Traditionally, Christians have remembered the four Sundays before Christmas Day as Sundays of Advent, often lighting a series of four candles over those days. In our home we have a row of four red advent candles, one for each of those Sundays. By the time the fourth Sunday comes all four candles are bright, their flames bringing light to our home.
It’s a tradition that can serve to prepare us to celebrate the earth-shaking event of the coming of Jesus; God adding humanity to His deity and coming as if He was any other child.
Candles give light, and one purpose of light is to give confidence and courage. In the dark, it’s easy to be afraid and even to be a coward. Jesus changed everything by bringing His light into the world.
When Jesus came into the world, the angels spoke to the shepherds of Bethlehem:
The angel said to them, “Do not be afraid” (Luke 2:10).
This was not only a word for those specific shepherds; it was sort of an announcement to all humanity – that the arrival of Jesus means the end of fear.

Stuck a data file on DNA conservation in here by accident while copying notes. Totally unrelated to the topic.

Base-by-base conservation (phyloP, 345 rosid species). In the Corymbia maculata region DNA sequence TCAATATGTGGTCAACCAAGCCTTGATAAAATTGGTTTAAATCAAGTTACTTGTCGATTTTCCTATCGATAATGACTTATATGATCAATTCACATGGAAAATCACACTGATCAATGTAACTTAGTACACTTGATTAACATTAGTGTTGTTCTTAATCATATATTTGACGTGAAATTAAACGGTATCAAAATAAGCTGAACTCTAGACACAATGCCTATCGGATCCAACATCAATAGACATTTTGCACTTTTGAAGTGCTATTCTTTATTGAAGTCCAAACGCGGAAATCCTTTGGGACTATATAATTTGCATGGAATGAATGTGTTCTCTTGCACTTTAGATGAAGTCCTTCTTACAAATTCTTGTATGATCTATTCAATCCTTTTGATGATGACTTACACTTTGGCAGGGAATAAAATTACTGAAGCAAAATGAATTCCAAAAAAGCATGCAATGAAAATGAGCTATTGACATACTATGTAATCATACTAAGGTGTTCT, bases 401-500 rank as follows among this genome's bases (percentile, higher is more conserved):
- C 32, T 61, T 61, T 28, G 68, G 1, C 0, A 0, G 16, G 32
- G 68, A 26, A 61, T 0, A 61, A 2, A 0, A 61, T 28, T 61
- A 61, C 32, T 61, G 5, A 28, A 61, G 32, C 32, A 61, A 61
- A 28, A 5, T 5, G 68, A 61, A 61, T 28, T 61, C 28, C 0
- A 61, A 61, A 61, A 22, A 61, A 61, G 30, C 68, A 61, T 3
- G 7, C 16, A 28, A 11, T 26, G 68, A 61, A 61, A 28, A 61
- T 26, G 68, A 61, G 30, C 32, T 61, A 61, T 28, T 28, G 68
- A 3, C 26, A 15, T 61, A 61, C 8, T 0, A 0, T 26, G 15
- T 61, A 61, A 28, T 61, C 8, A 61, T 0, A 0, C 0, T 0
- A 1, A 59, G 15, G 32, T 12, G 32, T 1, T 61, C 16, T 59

It was good news to men that the Second Person of the Trinity added humanity to His deity, because it meant that there really was something compatible between God and man. Man can never become God; but if God can add humanity to His deity, it demonstrates that man really is made in His image. The incarnation shows that God is not necessarily an enemy to humanity. We never read that Jesus took the nature of angels, but He did take the nature of unfallen humanity.
So, don’t be afraid. Jesus comes as a friend to mankind, even in our weakness and sin. He comes near. We are not left as orphans in the universe, but the Creator of the universe has drawn near to us. The same One who made all things with a word, came as the Eternal Word unto us.
Jesus came to bring light, not darkness. The light chases away fear, ignorance, and discouragement. We can hear what the angels spoke to those ancient shepherds and understand that God speaks the same word to us: Jesus has come, “Do not be afraid.”